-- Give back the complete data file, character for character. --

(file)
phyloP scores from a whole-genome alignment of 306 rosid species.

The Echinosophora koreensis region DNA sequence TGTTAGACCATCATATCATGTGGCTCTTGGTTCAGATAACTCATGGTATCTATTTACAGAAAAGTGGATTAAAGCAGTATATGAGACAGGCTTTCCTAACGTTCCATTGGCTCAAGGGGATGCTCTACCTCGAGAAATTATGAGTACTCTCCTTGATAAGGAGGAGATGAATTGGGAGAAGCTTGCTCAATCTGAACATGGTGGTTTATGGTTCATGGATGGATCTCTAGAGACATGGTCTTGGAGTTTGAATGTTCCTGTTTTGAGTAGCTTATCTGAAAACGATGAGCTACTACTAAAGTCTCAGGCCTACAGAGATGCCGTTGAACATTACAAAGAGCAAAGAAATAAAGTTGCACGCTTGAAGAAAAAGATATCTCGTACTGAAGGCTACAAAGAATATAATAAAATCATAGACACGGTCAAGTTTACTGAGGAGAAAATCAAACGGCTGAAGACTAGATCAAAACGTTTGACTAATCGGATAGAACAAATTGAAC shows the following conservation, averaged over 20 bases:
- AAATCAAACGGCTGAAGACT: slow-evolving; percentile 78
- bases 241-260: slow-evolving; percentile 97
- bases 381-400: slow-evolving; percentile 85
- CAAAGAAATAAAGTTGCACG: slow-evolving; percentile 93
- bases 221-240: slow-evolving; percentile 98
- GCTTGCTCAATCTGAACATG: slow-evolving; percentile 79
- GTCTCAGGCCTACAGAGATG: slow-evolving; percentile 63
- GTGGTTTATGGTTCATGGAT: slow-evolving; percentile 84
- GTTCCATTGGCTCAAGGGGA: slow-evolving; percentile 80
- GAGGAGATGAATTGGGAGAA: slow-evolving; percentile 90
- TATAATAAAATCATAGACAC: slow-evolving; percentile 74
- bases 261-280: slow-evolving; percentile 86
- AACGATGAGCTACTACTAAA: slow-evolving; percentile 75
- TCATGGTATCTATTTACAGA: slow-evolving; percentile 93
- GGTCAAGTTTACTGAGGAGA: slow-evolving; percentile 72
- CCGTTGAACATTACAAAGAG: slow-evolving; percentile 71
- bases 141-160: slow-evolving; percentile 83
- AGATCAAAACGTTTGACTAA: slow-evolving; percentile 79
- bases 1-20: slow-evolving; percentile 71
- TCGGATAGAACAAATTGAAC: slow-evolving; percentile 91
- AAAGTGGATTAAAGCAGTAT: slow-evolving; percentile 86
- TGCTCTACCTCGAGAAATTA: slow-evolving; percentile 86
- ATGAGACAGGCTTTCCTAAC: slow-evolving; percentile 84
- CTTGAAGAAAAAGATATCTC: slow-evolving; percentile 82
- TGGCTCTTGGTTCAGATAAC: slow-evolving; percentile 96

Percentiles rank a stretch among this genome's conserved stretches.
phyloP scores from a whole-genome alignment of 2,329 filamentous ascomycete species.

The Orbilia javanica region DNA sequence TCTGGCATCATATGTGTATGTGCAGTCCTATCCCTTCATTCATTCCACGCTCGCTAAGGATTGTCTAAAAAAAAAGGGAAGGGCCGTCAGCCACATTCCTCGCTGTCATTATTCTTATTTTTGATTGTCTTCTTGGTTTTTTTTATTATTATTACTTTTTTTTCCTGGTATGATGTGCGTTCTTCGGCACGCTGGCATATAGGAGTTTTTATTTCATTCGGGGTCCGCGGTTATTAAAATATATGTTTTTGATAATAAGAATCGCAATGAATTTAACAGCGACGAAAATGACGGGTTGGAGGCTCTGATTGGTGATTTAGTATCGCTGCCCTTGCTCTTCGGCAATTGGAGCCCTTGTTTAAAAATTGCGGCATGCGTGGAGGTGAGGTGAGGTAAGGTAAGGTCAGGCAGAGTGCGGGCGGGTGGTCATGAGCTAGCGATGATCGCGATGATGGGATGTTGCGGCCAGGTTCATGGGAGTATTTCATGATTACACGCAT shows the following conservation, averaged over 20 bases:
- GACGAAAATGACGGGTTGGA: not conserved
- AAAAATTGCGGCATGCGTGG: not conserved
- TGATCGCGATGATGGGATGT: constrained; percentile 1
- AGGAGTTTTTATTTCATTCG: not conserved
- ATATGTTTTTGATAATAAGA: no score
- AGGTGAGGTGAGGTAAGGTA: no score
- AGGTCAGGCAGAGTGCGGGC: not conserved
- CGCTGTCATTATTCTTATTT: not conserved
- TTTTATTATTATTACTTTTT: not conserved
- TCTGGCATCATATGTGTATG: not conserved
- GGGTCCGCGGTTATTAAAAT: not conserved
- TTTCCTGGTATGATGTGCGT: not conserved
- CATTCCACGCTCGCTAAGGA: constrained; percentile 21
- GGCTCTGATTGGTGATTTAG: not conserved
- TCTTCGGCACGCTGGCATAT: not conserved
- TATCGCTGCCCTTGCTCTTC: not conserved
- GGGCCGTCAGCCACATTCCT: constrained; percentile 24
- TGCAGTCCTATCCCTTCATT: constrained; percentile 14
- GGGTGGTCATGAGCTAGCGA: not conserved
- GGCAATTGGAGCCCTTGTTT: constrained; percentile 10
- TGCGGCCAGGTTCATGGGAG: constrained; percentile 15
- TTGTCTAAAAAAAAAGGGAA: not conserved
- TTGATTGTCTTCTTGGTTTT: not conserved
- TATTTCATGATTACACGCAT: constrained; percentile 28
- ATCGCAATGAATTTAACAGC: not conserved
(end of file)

phyloP scores from a whole-genome alignment of 306 rosid species.

The Echinosophora koreensis region DNA sequence TGTTAGACCATCATATCATGTGGCTCTTGGTTCAGATAACTCATGGTATCTATTTACAGAAAAGTGGATTAAAGCAGTATATGAGACAGGCTTTCCTAACGTTCCATTGGCTCAAGGGGATGCTCTACCTCGAGAAATTATGAGTACTCTCCTTGATAAGGAGGAGATGAATTGGGAGAAGCTTGCTCAATCTGAACATGGTGGTTTATGGTTCATGGATGGATCTCTAGAGACATGGTCTTGGAGTTTGAATGTTCCTGTTTTGAGTAGCTTATCTGAAAACGATGAGCTACTACTAAAGTCTCAGGCCTACAGAGATGCCGTTGAACATTACAAAGAGCAAAGAAATAAAGTTGCACGCTTGAAGAAAAAGATATCTCGTACTGAAGGCTACAAAGAATATAATAAAATCATAGACACGGTCAAGTTTACTGAGGAGAAAATCAAACGGCTGAAGACTAGATCAAAACGTTTGACTAATCGGATAGAACAAATTGAAC shows the following conservation, averaged over 20 bases:
- AAATCAAACGGCTGAAGACT: slow-evolving; percentile 78
- bases 241-260: slow-evolving; percentile 97
- bases 381-400: slow-evolving; percentile 85
- CAAAGAAATAAAGTTGCACG: slow-evolving; percentile 93
- bases 221-240: slow-evolving; percentile 98
- GCTTGCTCAATCTGAACATG: slow-evolving; percentile 79
- GTCTCAGGCCTACAGAGATG: slow-evolving; percentile 63
- GTGGTTTATGGTTCATGGAT: slow-evolving; percentile 84
- GTTCCATTGGCTCAAGGGGA: slow-evolving; percentile 80
- GAGGAGATGAATTGGGAGAA: slow-evolving; percentile 90
- TATAATAAAATCATAGACAC: slow-evolving; percentile 74
- bases 261-280: slow-evolving; percentile 86
- AACGATGAGCTACTACTAAA: slow-evolving; percentile 75
- TCATGGTATCTATTTACAGA: slow-evolving; percentile 93
- GGTCAAGTTTACTGAGGAGA: slow-evolving; percentile 72
- CCGTTGAACATTACAAAGAG: slow-evolving; percentile 71
- bases 141-160: slow-evolving; percentile 83
- AGATCAAAACGTTTGACTAA: slow-evolving; percentile 79
- bases 1-20: slow-evolving; percentile 71
- TCGGATAGAACAAATTGAAC: slow-evolving; percentile 91
- AAAGTGGATTAAAGCAGTAT: slow-evolving; percentile 86
- TGCTCTACCTCGAGAAATTA: slow-evolving; percentile 86
- ATGAGACAGGCTTTCCTAAC: slow-evolving; percentile 84
- CTTGAAGAAAAAGATATCTC: slow-evolving; percentile 82
- TGGCTCTTGGTTCAGATAAC: slow-evolving; percentile 96

Percentiles rank a stretch among this genome's conserved stretches.
phyloP scores from a whole-genome alignment of 2,329 filamentous ascomycete species.

The Orbilia javanica region DNA sequence TCTGGCATCATATGTGTATGTGCAGTCCTATCCCTTCATTCATTCCACGCTCGCTAAGGATTGTCTAAAAAAAAAGGGAAGGGCCGTCAGCCACATTCCTCGCTGTCATTATTCTTATTTTTGATTGTCTTCTTGGTTTTTTTTATTATTATTACTTTTTTTTCCTGGTATGATGTGCGTTCTTCGGCACGCTGGCATATAGGAGTTTTTATTTCATTCGGGGTCCGCGGTTATTAAAATATATGTTTTTGATAATAAGAATCGCAATGAATTTAACAGCGACGAAAATGACGGGTTGGAGGCTCTGATTGGTGATTTAGTATCGCTGCCCTTGCTCTTCGGCAATTGGAGCCCTTGTTTAAAAATTGCGGCATGCGTGGAGGTGAGGTGAGGTAAGGTAAGGTCAGGCAGAGTGCGGGCGGGTGGTCATGAGCTAGCGATGATCGCGATGATGGGATGTTGCGGCCAGGTTCATGGGAGTATTTCATGATTACACGCAT shows the following conservation, averaged over 20 bases:
- GACGAAAATGACGGGTTGGA: not conserved
- AAAAATTGCGGCATGCGTGG: not conserved
- TGATCGCGATGATGGGATGT: constrained; percentile 1
- AGGAGTTTTTATTTCATTCG: not conserved
- ATATGTTTTTGATAATAAGA: no score
- AGGTGAGGTGAGGTAAGGTA: no score
- AGGTCAGGCAGAGTGCGGGC: not conserved
- CGCTGTCATTATTCTTATTT: not conserved
- TTTTATTATTATTACTTTTT: not conserved
- TCTGGCATCATATGTGTATG: not conserved
- GGGTCCGCGGTTATTAAAAT: not conserved
- TTTCCTGGTATGATGTGCGT: not conserved
- CATTCCACGCTCGCTAAGGA: constrained; percentile 21
- GGCTCTGATTGGTGATTTAG: not conserved
- TCTTCGGCACGCTGGCATAT: not conserved
- TATCGCTGCCCTTGCTCTTC: not conserved
- GGGCCGTCAGCCACATTCCT: constrained; percentile 24
- TGCAGTCCTATCCCTTCATT: constrained; percentile 14
- GGGTGGTCATGAGCTAGCGA: not conserved
- GGCAATTGGAGCCCTTGTTT: constrained; percentile 10
- TGCGGCCAGGTTCATGGGAG: constrained; percentile 15
- TTGTCTAAAAAAAAAGGGAA: not conserved
- TTGATTGTCTTCTTGGTTTT: not conserved
- TATTTCATGATTACACGCAT: constrained; percentile 28
- ATCGCAATGAATTTAACAGC: not conserved